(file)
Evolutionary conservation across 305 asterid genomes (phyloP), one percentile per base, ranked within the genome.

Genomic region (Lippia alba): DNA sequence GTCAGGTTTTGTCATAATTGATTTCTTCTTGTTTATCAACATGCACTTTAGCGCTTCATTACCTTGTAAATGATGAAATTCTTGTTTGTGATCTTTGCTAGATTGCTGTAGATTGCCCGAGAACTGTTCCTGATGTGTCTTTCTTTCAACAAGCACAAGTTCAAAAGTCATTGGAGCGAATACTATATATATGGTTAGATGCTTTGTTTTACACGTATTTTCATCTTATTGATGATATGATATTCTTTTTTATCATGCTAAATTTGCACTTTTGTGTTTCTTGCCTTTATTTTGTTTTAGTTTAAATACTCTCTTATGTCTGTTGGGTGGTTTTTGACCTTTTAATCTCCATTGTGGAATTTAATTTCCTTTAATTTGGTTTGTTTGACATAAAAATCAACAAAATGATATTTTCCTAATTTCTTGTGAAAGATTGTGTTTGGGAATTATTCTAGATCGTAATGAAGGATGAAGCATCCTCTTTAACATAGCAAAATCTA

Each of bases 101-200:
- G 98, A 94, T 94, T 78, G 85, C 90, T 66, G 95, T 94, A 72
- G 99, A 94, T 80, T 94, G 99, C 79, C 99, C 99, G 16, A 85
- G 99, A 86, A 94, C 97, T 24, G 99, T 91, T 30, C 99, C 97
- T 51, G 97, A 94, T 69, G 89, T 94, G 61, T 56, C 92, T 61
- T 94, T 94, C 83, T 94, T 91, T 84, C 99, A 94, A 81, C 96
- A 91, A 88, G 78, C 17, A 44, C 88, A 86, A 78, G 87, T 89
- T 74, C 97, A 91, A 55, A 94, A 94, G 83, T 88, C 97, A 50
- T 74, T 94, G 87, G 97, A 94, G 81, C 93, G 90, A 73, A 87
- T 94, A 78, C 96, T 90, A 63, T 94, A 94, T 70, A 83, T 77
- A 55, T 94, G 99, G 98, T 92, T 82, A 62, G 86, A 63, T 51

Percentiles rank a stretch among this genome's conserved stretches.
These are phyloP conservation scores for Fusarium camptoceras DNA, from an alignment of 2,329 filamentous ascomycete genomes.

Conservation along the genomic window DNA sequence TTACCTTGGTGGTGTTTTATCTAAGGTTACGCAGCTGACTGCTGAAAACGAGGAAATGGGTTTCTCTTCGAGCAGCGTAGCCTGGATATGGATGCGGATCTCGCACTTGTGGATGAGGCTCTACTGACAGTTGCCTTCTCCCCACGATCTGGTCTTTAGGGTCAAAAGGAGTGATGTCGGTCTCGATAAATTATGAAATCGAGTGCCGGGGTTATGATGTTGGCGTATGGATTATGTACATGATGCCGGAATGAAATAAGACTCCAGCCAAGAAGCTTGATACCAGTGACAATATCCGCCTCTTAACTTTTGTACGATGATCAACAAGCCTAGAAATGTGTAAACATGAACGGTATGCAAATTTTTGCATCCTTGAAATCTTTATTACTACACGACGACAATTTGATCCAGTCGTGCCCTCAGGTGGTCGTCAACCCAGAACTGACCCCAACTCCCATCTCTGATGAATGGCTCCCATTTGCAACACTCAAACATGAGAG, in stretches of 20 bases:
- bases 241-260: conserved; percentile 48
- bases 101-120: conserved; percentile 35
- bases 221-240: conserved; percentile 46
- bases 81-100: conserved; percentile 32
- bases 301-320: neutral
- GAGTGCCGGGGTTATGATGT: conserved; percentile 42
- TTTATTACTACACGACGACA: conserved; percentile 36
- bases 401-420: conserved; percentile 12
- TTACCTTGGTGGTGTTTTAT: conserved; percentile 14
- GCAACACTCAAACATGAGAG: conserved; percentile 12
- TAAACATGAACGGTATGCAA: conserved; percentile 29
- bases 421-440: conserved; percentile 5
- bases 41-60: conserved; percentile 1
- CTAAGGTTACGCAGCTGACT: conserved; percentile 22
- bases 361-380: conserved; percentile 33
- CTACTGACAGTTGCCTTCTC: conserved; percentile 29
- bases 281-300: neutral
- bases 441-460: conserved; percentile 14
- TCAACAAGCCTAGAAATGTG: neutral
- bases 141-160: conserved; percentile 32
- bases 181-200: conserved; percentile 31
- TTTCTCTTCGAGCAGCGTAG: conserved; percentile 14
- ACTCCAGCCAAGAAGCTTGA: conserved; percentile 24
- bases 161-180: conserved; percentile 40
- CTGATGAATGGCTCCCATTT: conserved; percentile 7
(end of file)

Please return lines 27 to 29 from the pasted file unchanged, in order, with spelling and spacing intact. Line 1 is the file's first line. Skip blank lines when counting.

- TAAACATGAACGGTATGCAA: conserved; percentile 29
- bases 421-440: conserved; percentile 5
- bases 41-60: conserved; percentile 1